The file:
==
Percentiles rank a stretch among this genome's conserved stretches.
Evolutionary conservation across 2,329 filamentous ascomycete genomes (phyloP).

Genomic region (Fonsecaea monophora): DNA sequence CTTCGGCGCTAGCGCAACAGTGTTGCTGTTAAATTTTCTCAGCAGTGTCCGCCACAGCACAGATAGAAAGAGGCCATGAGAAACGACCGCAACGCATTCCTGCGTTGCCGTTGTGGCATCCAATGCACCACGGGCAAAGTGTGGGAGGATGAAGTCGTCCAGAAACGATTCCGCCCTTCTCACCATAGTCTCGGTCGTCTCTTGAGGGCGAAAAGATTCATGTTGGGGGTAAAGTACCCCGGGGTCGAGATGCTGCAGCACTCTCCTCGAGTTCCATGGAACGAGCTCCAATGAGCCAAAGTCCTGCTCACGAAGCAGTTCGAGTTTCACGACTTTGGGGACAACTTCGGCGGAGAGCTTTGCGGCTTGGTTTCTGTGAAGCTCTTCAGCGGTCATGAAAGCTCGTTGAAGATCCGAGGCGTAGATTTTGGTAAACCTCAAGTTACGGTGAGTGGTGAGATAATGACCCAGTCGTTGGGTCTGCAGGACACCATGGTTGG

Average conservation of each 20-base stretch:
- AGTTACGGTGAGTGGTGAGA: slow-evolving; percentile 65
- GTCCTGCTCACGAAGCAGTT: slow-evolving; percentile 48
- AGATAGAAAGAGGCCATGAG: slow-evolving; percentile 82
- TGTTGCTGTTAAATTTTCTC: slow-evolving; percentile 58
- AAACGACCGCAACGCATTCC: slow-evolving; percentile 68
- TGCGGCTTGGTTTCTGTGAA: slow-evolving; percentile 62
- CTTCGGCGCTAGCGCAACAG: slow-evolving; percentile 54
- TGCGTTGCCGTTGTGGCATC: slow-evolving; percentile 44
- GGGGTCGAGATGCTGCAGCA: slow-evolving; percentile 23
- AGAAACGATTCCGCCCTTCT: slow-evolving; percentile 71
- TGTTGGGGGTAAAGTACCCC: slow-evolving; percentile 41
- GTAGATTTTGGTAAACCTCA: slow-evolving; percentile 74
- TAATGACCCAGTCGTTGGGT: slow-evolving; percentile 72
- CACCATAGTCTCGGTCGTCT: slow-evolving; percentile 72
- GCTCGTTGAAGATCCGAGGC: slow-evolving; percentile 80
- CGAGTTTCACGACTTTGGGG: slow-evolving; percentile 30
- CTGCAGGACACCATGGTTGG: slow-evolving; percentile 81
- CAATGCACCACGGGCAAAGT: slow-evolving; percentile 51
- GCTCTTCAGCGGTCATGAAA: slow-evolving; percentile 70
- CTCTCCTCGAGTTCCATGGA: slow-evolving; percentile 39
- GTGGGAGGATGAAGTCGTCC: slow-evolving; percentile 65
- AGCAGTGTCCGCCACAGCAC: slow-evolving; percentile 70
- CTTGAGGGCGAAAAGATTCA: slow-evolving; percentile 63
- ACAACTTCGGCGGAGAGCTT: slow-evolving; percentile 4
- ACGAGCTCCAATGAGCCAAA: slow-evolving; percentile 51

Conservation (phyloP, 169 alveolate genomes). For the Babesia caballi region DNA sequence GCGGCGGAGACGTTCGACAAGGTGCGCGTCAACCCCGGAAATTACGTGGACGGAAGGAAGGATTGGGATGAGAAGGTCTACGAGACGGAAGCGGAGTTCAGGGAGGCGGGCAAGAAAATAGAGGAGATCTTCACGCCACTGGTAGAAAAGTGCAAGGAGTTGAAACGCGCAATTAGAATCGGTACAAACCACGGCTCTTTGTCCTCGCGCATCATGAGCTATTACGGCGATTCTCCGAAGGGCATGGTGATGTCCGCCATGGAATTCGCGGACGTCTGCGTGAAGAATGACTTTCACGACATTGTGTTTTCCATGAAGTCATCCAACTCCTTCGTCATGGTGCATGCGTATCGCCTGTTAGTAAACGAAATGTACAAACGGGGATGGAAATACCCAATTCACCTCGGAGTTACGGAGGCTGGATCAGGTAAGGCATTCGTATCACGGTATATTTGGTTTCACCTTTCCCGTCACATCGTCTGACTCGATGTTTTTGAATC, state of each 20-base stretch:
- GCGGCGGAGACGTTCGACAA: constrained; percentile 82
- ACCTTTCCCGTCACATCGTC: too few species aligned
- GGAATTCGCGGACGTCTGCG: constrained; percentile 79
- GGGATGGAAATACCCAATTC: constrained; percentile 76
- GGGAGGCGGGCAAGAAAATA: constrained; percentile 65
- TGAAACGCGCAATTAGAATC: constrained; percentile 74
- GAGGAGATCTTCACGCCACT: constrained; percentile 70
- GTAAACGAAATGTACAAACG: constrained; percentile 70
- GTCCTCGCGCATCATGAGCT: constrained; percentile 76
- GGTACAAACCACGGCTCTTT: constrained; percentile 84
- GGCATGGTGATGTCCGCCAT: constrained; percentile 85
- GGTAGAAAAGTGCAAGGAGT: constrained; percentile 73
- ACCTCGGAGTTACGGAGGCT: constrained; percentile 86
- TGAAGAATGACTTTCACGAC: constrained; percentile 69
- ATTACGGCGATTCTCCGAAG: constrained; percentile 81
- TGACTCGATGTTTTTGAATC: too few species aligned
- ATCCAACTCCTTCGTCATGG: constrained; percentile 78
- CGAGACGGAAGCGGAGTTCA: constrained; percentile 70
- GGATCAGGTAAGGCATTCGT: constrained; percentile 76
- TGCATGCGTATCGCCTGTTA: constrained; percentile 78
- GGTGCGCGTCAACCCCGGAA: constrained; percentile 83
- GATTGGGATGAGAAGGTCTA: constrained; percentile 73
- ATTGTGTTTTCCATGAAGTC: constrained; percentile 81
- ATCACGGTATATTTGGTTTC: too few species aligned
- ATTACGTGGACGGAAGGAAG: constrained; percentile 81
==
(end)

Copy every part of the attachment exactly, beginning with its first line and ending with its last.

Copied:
Percentiles rank a stretch among this genome's conserved stretches.
Evolutionary conservation across 2,329 filamentous ascomycete genomes (phyloP).

Genomic region (Fonsecaea monophora): DNA sequence CTTCGGCGCTAGCGCAACAGTGTTGCTGTTAAATTTTCTCAGCAGTGTCCGCCACAGCACAGATAGAAAGAGGCCATGAGAAACGACCGCAACGCATTCCTGCGTTGCCGTTGTGGCATCCAATGCACCACGGGCAAAGTGTGGGAGGATGAAGTCGTCCAGAAACGATTCCGCCCTTCTCACCATAGTCTCGGTCGTCTCTTGAGGGCGAAAAGATTCATGTTGGGGGTAAAGTACCCCGGGGTCGAGATGCTGCAGCACTCTCCTCGAGTTCCATGGAACGAGCTCCAATGAGCCAAAGTCCTGCTCACGAAGCAGTTCGAGTTTCACGACTTTGGGGACAACTTCGGCGGAGAGCTTTGCGGCTTGGTTTCTGTGAAGCTCTTCAGCGGTCATGAAAGCTCGTTGAAGATCCGAGGCGTAGATTTTGGTAAACCTCAAGTTACGGTGAGTGGTGAGATAATGACCCAGTCGTTGGGTCTGCAGGACACCATGGTTGG

Average conservation of each 20-base stretch:
- AGTTACGGTGAGTGGTGAGA: slow-evolving; percentile 65
- GTCCTGCTCACGAAGCAGTT: slow-evolving; percentile 48
- AGATAGAAAGAGGCCATGAG: slow-evolving; percentile 82
- TGTTGCTGTTAAATTTTCTC: slow-evolving; percentile 58
- AAACGACCGCAACGCATTCC: slow-evolving; percentile 68
- TGCGGCTTGGTTTCTGTGAA: slow-evolving; percentile 62
- CTTCGGCGCTAGCGCAACAG: slow-evolving; percentile 54
- TGCGTTGCCGTTGTGGCATC: slow-evolving; percentile 44
- GGGGTCGAGATGCTGCAGCA: slow-evolving; percentile 23
- AGAAACGATTCCGCCCTTCT: slow-evolving; percentile 71
- TGTTGGGGGTAAAGTACCCC: slow-evolving; percentile 41
- GTAGATTTTGGTAAACCTCA: slow-evolving; percentile 74
- TAATGACCCAGTCGTTGGGT: slow-evolving; percentile 72
- CACCATAGTCTCGGTCGTCT: slow-evolving; percentile 72
- GCTCGTTGAAGATCCGAGGC: slow-evolving; percentile 80
- CGAGTTTCACGACTTTGGGG: slow-evolving; percentile 30
- CTGCAGGACACCATGGTTGG: slow-evolving; percentile 81
- CAATGCACCACGGGCAAAGT: slow-evolving; percentile 51
- GCTCTTCAGCGGTCATGAAA: slow-evolving; percentile 70
- CTCTCCTCGAGTTCCATGGA: slow-evolving; percentile 39
- GTGGGAGGATGAAGTCGTCC: slow-evolving; percentile 65
- AGCAGTGTCCGCCACAGCAC: slow-evolving; percentile 70
- CTTGAGGGCGAAAAGATTCA: slow-evolving; percentile 63
- ACAACTTCGGCGGAGAGCTT: slow-evolving; percentile 4
- ACGAGCTCCAATGAGCCAAA: slow-evolving; percentile 51

Conservation (phyloP, 169 alveolate genomes). For the Babesia caballi region DNA sequence GCGGCGGAGACGTTCGACAAGGTGCGCGTCAACCCCGGAAATTACGTGGACGGAAGGAAGGATTGGGATGAGAAGGTCTACGAGACGGAAGCGGAGTTCAGGGAGGCGGGCAAGAAAATAGAGGAGATCTTCACGCCACTGGTAGAAAAGTGCAAGGAGTTGAAACGCGCAATTAGAATCGGTACAAACCACGGCTCTTTGTCCTCGCGCATCATGAGCTATTACGGCGATTCTCCGAAGGGCATGGTGATGTCCGCCATGGAATTCGCGGACGTCTGCGTGAAGAATGACTTTCACGACATTGTGTTTTCCATGAAGTCATCCAACTCCTTCGTCATGGTGCATGCGTATCGCCTGTTAGTAAACGAAATGTACAAACGGGGATGGAAATACCCAATTCACCTCGGAGTTACGGAGGCTGGATCAGGTAAGGCATTCGTATCACGGTATATTTGGTTTCACCTTTCCCGTCACATCGTCTGACTCGATGTTTTTGAATC, state of each 20-base stretch:
- GCGGCGGAGACGTTCGACAA: constrained; percentile 82
- ACCTTTCCCGTCACATCGTC: too few species aligned
- GGAATTCGCGGACGTCTGCG: constrained; percentile 79
- GGGATGGAAATACCCAATTC: constrained; percentile 76
- GGGAGGCGGGCAAGAAAATA: constrained; percentile 65
- TGAAACGCGCAATTAGAATC: constrained; percentile 74
- GAGGAGATCTTCACGCCACT: constrained; percentile 70
- GTAAACGAAATGTACAAACG: constrained; percentile 70
- GTCCTCGCGCATCATGAGCT: constrained; percentile 76
- GGTACAAACCACGGCTCTTT: constrained; percentile 84
- GGCATGGTGATGTCCGCCAT: constrained; percentile 85
- GGTAGAAAAGTGCAAGGAGT: constrained; percentile 73
- ACCTCGGAGTTACGGAGGCT: constrained; percentile 86
- TGAAGAATGACTTTCACGAC: constrained; percentile 69
- ATTACGGCGATTCTCCGAAG: constrained; percentile 81
- TGACTCGATGTTTTTGAATC: too few species aligned
- ATCCAACTCCTTCGTCATGG: constrained; percentile 78
- CGAGACGGAAGCGGAGTTCA: constrained; percentile 70
- GGATCAGGTAAGGCATTCGT: constrained; percentile 76
- TGCATGCGTATCGCCTGTTA: constrained; percentile 78
- GGTGCGCGTCAACCCCGGAA: constrained; percentile 83
- GATTGGGATGAGAAGGTCTA: constrained; percentile 73
- ATTGTGTTTTCCATGAAGTC: constrained; percentile 81
- ATCACGGTATATTTGGTTTC: too few species aligned
- ATTACGTGGACGGAAGGAAG: constrained; percentile 81